This piece was published in French in the magazine of la Ligue des droits et libertés.
Written by Tim McSorley, national coordinator, International Civil Liberties Monitoring Group
Over the past two decades, many of us have come to rely on online platforms for basic necessities, for communication, for education and for entertainment. Online, we see the good – access to otherwise hard to find information, connecting with loved ones – and the bad. It often combines the harms we know so well, including hate speech, racism, misogyny, homophobia, transphobia, the sexual exploitation of minors, bullying and incitement to violence, with new forms of harassment and abuse that can happen at a much larger scale, and with new ways to distribute harmful and illegal content.
Many social media sites have committed to addressing these harms. But business models that focus on retention – regardless of the content we’re being fed – have proven ineffective at doing so. When these online platforms do remove content, researchers have documented that it is often those very communities that face harassment that also face the most censorship. Governments around the world have also used the excuse of combating hate speech and online harms to enact censorship and silence opponents, including human rights defenders.
The Canadian government had been promising since 2019 to address this issue, framing it explicitly around fighting “online hate.” The government eventually released its proposal to tackle online harms in late July 2021, alongside a public consultation. There were immediate concerns with the consultation taking place in the dead of summer with an imminent election on the horizon. When the election was called a few weeks later, round tables with government officials who could answer questions about the proposal were cancelled.
While the government’s approach was bad, the proposal itself was worse. As cyber policy researcher Daphne Keller described it, Canada’s original proposal was “like a list of the worst ideas around the world – the ones human rights groups… have been fighting in the EU, India, Australia, Singapore, Indonesia, and elsewhere.”
What were some of those problems?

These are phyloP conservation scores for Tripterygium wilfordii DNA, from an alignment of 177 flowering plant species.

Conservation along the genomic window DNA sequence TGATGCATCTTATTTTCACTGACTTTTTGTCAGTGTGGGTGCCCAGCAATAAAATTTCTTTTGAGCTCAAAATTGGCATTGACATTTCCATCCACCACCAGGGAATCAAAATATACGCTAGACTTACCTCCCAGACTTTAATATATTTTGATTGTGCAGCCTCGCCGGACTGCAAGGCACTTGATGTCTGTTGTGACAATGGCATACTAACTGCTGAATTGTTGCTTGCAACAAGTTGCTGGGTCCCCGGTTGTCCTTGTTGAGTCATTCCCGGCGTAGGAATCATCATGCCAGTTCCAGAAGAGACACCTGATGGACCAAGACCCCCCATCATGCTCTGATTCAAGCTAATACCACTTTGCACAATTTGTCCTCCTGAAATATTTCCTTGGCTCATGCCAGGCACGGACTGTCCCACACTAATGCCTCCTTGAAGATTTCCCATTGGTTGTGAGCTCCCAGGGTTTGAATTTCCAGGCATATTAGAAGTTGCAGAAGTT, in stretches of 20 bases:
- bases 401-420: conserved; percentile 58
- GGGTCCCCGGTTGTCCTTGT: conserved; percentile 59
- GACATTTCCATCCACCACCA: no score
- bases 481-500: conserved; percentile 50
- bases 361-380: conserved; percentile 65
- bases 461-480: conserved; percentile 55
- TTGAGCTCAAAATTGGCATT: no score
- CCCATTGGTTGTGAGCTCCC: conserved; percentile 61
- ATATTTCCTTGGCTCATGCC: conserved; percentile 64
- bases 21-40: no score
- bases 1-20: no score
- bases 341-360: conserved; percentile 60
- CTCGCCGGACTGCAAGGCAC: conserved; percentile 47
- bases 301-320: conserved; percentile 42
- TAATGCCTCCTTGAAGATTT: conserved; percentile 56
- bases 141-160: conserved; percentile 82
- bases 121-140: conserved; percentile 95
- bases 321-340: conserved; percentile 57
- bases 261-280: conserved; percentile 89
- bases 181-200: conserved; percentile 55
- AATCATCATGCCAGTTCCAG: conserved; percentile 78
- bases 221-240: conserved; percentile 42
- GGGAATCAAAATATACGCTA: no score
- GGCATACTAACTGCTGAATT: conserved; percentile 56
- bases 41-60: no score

First, many groups raised concerns about the scope of the proposal. It attempted to create one regime to address five very different forms of harm – hate speech, the non-consensual sharing of intimate images, child sexual abuse material, content inciting violence and terrorism content – that in fact require very specific distinct solutions. What is effective for one area may be unnecessary, or even detrimental, to another.
Next, the inclusion of “terrorist content” itself was problematic. Since Canada first joined the “War on Terror” in 2001, we have seen how the enforcement of terrorism laws has led to the violation of human rights, especially because its definition can be twisted to suit political ends. Yet social media companies would be asked to identify it, and on that basis report content and users to the police. It was a recipe for racial and political profiling, particularly of Muslims, Indigenous people and other people of color, and for the violation of their rights and freedoms.
Third, the proposal would have created a vast new surveillance regime, enforced by social media companies. It would require companies to monitor all content posted to their platforms that is visible in Canada, to screen it for online harms, and to take “all reasonable measures” to block the harmful content, including using automated algorithms. Platforms would also need to act on any content reported by users within 24 hours – an incredibly short time frame. Coupled with penalties up to millions of dollars, platforms would be incentivized to take content down first, and then deal with the consequences later. This would create a massive incentive for censorship of controversial – but legal – content.